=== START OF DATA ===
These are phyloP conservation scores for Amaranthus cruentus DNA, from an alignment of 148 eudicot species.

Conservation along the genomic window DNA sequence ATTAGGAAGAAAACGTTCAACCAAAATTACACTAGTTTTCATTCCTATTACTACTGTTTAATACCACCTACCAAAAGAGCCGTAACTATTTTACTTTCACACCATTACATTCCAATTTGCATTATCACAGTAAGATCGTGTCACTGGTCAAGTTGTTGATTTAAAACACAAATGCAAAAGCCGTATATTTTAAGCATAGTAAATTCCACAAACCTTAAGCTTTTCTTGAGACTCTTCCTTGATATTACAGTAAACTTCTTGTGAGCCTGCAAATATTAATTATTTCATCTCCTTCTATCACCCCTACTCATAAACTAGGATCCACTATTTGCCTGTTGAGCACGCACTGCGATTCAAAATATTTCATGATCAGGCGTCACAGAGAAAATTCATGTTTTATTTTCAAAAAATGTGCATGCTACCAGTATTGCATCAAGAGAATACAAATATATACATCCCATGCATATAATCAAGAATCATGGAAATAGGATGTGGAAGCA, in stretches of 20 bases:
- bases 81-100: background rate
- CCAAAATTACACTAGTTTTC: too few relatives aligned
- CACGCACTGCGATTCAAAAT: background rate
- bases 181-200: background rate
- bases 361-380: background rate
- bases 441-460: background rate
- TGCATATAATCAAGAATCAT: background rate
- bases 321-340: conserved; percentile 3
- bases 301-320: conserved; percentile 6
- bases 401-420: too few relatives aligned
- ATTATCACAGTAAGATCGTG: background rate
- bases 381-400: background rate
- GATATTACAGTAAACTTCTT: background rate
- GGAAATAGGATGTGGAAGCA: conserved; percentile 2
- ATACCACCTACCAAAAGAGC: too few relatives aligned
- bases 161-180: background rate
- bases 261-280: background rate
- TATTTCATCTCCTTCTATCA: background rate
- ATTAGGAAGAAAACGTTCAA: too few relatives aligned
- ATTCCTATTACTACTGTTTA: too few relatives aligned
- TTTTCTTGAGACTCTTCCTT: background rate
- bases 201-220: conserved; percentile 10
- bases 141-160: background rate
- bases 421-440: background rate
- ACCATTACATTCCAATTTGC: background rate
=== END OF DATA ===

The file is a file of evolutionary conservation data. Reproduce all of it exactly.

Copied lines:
These are phyloP conservation scores for Amaranthus cruentus DNA, from an alignment of 148 eudicot species.

Conservation along the genomic window DNA sequence ATTAGGAAGAAAACGTTCAACCAAAATTACACTAGTTTTCATTCCTATTACTACTGTTTAATACCACCTACCAAAAGAGCCGTAACTATTTTACTTTCACACCATTACATTCCAATTTGCATTATCACAGTAAGATCGTGTCACTGGTCAAGTTGTTGATTTAAAACACAAATGCAAAAGCCGTATATTTTAAGCATAGTAAATTCCACAAACCTTAAGCTTTTCTTGAGACTCTTCCTTGATATTACAGTAAACTTCTTGTGAGCCTGCAAATATTAATTATTTCATCTCCTTCTATCACCCCTACTCATAAACTAGGATCCACTATTTGCCTGTTGAGCACGCACTGCGATTCAAAATATTTCATGATCAGGCGTCACAGAGAAAATTCATGTTTTATTTTCAAAAAATGTGCATGCTACCAGTATTGCATCAAGAGAATACAAATATATACATCCCATGCATATAATCAAGAATCATGGAAATAGGATGTGGAAGCA, in stretches of 20 bases:
- bases 81-100: background rate
- CCAAAATTACACTAGTTTTC: too few relatives aligned
- CACGCACTGCGATTCAAAAT: background rate
- bases 181-200: background rate
- bases 361-380: background rate
- bases 441-460: background rate
- TGCATATAATCAAGAATCAT: background rate
- bases 321-340: conserved; percentile 3
- bases 301-320: conserved; percentile 6
- bases 401-420: too few relatives aligned
- ATTATCACAGTAAGATCGTG: background rate
- bases 381-400: background rate
- GATATTACAGTAAACTTCTT: background rate
- GGAAATAGGATGTGGAAGCA: conserved; percentile 2
- ATACCACCTACCAAAAGAGC: too few relatives aligned
- bases 161-180: background rate
- bases 261-280: background rate
- TATTTCATCTCCTTCTATCA: background rate
- ATTAGGAAGAAAACGTTCAA: too few relatives aligned
- ATTCCTATTACTACTGTTTA: too few relatives aligned
- TTTTCTTGAGACTCTTCCTT: background rate
- bases 201-220: conserved; percentile 10
- bases 141-160: background rate
- bases 421-440: background rate
- ACCATTACATTCCAATTTGC: background rate